Sudan’s modern history has been fraught with political and economic instability. Today, Sudan continues to struggle with unrest, even as its citizens seek to move forward after the ousting of the country’s longtime dictator, Omar al-Bashir, on April 11. Many Sudanese lament the fact that their country is only associated with violence and conflict. To them, it is so much more than a warzone.
While visiting Egypt may be on the bucket list of every world traveler, it is not the only country in northeast Africa with a fascinating history. Egypt’s neighbor to the south, Sudan, is home to many archaeological wonders, the remnants of an ancient and powerful civilization dating from centuries ago.
The Early History of Sudan
Over the past 50 years, Swiss archaeologist and author Charles Bonnet has been credited with uncovering some of Sudan’s greatest archaeological discoveries. During his excavation of the land surrounding the southern Nile, Upper Nubia, Bonnet found evidence of the Kush kingdom which had a culture and traditions that were distinct from that of its Egyptian neighbors. By 1500 BCE, the Kush empire controlled a vast territory and continued to flourish militarily and economically through the ninth century BCE.
A Kushite king, Piye, invaded and conquered Egypt around 730 BCE, expanding his territory to include the whole Nile Valley. Piye became the first of the so-called Black Pharaohs—the Kushite pharaohs of Egypt’s 25th dynasty who ruled the land for three-quarters of a century, until the Assyrians captured Egypt. After their defeat, the Kushites retreated to their capital, Napata. At the beginning of the sixth century BCE, Psamtek II, a pharaoh of Egypt’s 26th dynasty, raided Napata, forcing the kingdom’s rulers to move farther south.
The Kushites then designated Meroë, a city situated further down the Nile, as their new capital.
Strategically located where inland African trade routes met caravan trails from the Red Sea, the land around the new Kushite capital was also fertile and resource rich. Meroë’s relative isolation ultimately allowed the Kushites to remain independent and prosperous until the death of Egypt’s Queen Cleopatra in 30 CE. After her death, Egypt came under the control of the Roman Empire, which strained the fragile truce between the Kushites and Rome.
Tax revolts in Upper Egypt eventually led to the Romans raiding Kushite territory. Under the leadership of the fearless Queen Amanirenas, Meroite forces attacked Roman troops in Aswan—the southernmost limit of the Roman Empire. After the hostilities ended, Queen Amanirenas was allegedly able to negotiate a peace treaty with the Roman empire that “favored Meroitic interests over those of Rome.” Meroë then enjoyed relative peace and stability until it was eventually abandoned in the fourth century CE.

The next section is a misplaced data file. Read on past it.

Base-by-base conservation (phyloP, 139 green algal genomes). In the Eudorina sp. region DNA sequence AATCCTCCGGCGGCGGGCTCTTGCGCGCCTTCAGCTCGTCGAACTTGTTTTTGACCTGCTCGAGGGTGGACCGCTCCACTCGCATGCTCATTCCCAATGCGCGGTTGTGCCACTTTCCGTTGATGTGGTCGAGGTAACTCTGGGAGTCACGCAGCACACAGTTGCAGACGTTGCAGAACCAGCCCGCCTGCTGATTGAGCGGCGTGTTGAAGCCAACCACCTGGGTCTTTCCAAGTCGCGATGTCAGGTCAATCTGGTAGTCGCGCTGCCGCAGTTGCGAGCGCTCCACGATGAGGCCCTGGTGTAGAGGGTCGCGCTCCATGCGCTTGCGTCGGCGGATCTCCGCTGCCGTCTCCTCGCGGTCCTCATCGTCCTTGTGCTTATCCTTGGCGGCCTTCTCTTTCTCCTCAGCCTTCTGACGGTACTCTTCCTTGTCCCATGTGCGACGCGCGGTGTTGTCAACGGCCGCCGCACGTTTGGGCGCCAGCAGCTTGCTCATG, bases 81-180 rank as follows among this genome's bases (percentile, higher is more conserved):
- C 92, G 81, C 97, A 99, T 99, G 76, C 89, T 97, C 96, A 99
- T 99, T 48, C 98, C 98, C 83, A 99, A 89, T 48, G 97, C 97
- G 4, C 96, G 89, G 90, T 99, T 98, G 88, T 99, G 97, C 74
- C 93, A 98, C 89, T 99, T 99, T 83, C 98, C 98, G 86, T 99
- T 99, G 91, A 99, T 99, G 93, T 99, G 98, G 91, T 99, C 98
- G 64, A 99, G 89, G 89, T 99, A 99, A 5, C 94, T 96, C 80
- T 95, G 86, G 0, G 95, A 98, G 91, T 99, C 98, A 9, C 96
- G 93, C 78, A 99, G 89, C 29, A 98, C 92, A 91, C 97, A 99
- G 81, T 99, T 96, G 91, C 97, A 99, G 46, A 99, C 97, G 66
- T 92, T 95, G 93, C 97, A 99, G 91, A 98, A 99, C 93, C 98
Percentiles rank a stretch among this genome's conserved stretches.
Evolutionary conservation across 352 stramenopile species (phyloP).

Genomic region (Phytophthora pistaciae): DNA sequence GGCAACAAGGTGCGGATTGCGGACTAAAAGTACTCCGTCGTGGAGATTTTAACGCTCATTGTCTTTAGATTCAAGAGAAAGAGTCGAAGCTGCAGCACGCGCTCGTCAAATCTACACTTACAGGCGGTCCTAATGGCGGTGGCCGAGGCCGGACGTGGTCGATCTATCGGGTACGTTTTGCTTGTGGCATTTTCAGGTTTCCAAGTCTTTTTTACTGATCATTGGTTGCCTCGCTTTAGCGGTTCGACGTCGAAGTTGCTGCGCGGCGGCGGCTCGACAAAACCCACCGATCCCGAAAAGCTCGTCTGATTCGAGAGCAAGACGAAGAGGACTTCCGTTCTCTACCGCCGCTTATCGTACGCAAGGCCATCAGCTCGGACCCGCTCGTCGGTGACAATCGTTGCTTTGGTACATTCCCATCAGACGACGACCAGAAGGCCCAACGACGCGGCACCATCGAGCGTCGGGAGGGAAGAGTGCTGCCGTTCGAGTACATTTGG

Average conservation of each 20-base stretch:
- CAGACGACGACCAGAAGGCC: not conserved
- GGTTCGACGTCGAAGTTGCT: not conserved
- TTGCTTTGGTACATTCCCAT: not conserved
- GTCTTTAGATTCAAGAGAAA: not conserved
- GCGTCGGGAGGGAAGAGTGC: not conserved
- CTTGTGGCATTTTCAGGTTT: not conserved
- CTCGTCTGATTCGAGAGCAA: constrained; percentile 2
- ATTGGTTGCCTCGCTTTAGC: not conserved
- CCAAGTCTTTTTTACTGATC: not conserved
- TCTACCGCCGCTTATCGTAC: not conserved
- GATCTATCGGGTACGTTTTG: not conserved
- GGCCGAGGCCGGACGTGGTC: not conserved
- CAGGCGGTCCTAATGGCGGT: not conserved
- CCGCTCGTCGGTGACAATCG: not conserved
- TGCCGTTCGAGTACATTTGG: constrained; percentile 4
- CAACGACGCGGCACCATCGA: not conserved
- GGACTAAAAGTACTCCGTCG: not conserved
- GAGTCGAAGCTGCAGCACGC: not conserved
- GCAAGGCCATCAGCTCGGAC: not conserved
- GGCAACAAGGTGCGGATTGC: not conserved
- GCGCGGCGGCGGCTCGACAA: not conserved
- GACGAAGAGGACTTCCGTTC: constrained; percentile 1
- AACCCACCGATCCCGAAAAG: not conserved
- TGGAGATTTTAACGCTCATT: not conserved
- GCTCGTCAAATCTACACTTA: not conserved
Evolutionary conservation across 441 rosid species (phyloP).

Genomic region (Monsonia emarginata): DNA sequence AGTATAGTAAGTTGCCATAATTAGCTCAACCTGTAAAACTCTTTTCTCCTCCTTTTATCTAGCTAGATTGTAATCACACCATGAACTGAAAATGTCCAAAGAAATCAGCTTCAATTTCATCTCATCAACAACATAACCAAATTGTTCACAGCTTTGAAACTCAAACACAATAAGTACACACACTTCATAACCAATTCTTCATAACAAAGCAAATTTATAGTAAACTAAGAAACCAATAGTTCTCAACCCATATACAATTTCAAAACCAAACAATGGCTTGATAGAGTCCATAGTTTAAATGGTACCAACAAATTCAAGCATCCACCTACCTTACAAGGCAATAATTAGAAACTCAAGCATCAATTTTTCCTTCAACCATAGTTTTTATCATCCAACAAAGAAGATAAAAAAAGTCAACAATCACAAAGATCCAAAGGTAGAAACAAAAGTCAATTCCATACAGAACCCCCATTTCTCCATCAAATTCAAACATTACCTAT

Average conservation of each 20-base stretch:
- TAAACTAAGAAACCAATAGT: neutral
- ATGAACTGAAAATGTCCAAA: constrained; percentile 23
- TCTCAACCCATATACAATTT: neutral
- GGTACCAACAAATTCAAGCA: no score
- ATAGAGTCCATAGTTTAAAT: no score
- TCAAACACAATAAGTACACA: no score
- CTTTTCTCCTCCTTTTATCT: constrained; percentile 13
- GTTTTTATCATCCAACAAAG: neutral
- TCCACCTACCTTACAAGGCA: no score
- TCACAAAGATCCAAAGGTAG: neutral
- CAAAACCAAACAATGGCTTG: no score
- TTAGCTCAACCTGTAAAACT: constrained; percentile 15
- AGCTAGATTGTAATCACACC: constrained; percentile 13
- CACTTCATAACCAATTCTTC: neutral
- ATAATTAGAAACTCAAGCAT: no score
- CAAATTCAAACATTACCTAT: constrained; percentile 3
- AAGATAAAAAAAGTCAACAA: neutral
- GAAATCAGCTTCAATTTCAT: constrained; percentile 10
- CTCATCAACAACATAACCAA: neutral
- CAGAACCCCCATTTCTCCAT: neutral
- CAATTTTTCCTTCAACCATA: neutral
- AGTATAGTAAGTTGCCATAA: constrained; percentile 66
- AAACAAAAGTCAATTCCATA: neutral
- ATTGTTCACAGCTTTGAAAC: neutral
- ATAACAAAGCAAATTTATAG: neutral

Not only were the Kushites expert gold smiths, they were also known for their prolific architecture. They built temples, palaces, and royal baths. Their greatest architectural feat, however, was the Meroë pyramids. Initially, Kushite kings were buried in the Nuri necropolis—the burial place of an ancient city—near Napata, which was a center for the cult of the Egyptian god Amun.
Meroë eventually became the preferred Kushite necropolis around 250 BCE. Over the coming centuries, rumors of Sudan’s pyramids and their legendary riches spread and reached Italian treasure hunter Giuseppe Ferlini who set out to find them. After arriving in Meroë in 1834, Ferlini began blowing off the tops of the Kushite pyramids with dynamite so that he could loot the contents of the ancient tombs.
Protecting the Kush Legacy
In modern-day Sudan, the Meroë pyramids are located 155 miles north of the country’s capital, Khartoum. The archaeological sites of the Island of Meroë became a UNESCO World Heritage site in 2011. Although Egypt’s pyramids are larger than those in Sudan, the Sudanese have many more—well over 200. The dry, arid conditions of the country’s northern region have preserved many of the ancient towns, cemeteries, and objects made during the Kushite rule of Sudan.
In the past few decades, the mysteries of the Meroitic civilization and its architecture have attracted some of the world’s leading archaeologists. “Sudan is really one of the most pristine, most amazing archaeological landscapes anywhere in the world,” Neal Spencer, a curator at the British Museum in London, told CNN’s Inside Africa. The remains of the ancient Kush kingdom are an invaluable source of information about ancient African history. Yet, the Sudanese pyramids only receive 15,000 visitors annually, compared with the millions who visit the Egyptian pyramids.
Sudan has been overshadowed by Egypt because of various things, including the history of colonialism, according to Spencer. “Historically, [it] has been looked at by Egyptologists as almost an extension of Egypt, or a shadow of Egypt.” Consequently, Sudan’s pyramids have been all but abandoned. Without protection, these priceless archaeological wonders are at risk of being damaged by the vagaries of time and vandals.
Fortunately, a new generation of Sudanese is looking to preserve the historical sites. One of them has made it his mission to educate his fellow citizens about their country’s history. “I was surprised to see all these things that literally nobody visited,” Mohammed told the BBC. “I wanted to learn more about how to take care of [these places] and make the world [learn] more about [them],” he added. Mohammed set up a camp and began offering free tours on social media to preserve his country’s ancient heritage.
While their country’s ongoing instability may temporarily keep the young Sudanese from preserving the legacy of the Kush kingdom, they, like their homeland’s archeological wonders, will endure and become a part of the proud history that they are eagerly seeking to protect.